The market has replaced inflation angst with recession fears, said Douglas S. Foreman, chief investment officer at Kayne Anderson Rudnick, an investment manager for institutional and retail clients.
"Inflation data improved over the last four to five months, and it appears that the numbers are headed in the right direction," Mr. Foreman said in an email. "The inverted yield curve gives a good reason for people to fear a recession, and we believe recession concerns are now the dominant investor focus for 2023."
Some industries, such as technology, which have enacted massive layoffs, are already in a recession, he noted. Indeed, California state tax revenues were down 50% in January — a big decline that reflected weakness in local tech firms. However, Mr. Foreman believes the risk of a "major (economic) downturn" is low.
"This has been the most anticipated recession in the history of mankind," he said. "Businesses were coming into this year very cautious. Avoiding a hard landing will be key to positive equity returns in 2023 and beyond."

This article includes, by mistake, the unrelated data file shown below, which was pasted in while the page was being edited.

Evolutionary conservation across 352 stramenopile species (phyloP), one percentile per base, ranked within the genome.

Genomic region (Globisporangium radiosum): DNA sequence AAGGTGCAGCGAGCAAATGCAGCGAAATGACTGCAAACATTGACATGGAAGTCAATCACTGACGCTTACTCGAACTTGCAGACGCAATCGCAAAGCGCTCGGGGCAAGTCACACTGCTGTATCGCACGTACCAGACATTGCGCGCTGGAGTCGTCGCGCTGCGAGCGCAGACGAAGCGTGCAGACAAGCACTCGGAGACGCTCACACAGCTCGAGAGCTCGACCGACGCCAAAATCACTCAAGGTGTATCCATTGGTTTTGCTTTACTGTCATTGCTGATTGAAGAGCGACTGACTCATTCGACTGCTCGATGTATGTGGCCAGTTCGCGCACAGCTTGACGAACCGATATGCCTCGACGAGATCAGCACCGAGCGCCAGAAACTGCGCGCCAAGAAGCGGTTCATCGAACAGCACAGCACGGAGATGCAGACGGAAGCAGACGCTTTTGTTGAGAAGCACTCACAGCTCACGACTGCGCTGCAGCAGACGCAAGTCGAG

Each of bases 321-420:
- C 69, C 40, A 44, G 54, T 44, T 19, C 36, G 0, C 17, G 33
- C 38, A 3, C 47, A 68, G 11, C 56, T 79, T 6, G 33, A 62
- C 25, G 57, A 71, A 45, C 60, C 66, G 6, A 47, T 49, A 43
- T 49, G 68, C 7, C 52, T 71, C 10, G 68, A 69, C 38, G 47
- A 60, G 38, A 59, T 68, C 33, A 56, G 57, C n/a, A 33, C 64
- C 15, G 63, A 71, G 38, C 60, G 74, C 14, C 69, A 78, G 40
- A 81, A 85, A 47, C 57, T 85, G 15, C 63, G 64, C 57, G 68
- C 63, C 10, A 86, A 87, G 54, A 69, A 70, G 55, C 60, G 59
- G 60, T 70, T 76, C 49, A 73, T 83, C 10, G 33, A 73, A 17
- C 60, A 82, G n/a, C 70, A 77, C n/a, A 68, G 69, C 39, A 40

But recession fears will not disappear overnight, Mr. Foreman added, so institutional investors "should expect continued volatility in 2023 and will need to be patient."
Strong employment numbers continue to hamper the Federal Reserve's bid to quell inflation.
"The Fed is committed to a federal funds rate of around 5%, which indicates we are not out of the woods and more rate increases are ahead, albeit likely smaller," he said. "Employment statistics will continue to be the bellwether guiding Fed policy. Any reduction of labor demand growth will be seen by the Fed as a positive indicator to slowing the economy."
However, assessing the labor market is tricky, he noted, because it's a lagging indicator. "It's one of the last things you see change directions when the economy turns down and when the economy turns up," Mr. Foreman said.
While he declined to identify specific subsectors of the market he is bullish on this year, Mr. Foreman emphasized that, in general, he likes "quality companies" that possess "defensible competitive advantages and strong balance sheets, which we believe have better defensive characteristics if economic growth and inflation continue to moderate." He added that stock selection in companies that "experience growth in a slower environment will be important this year."
Kayne Anderson has about $47.5 billion in assets under management.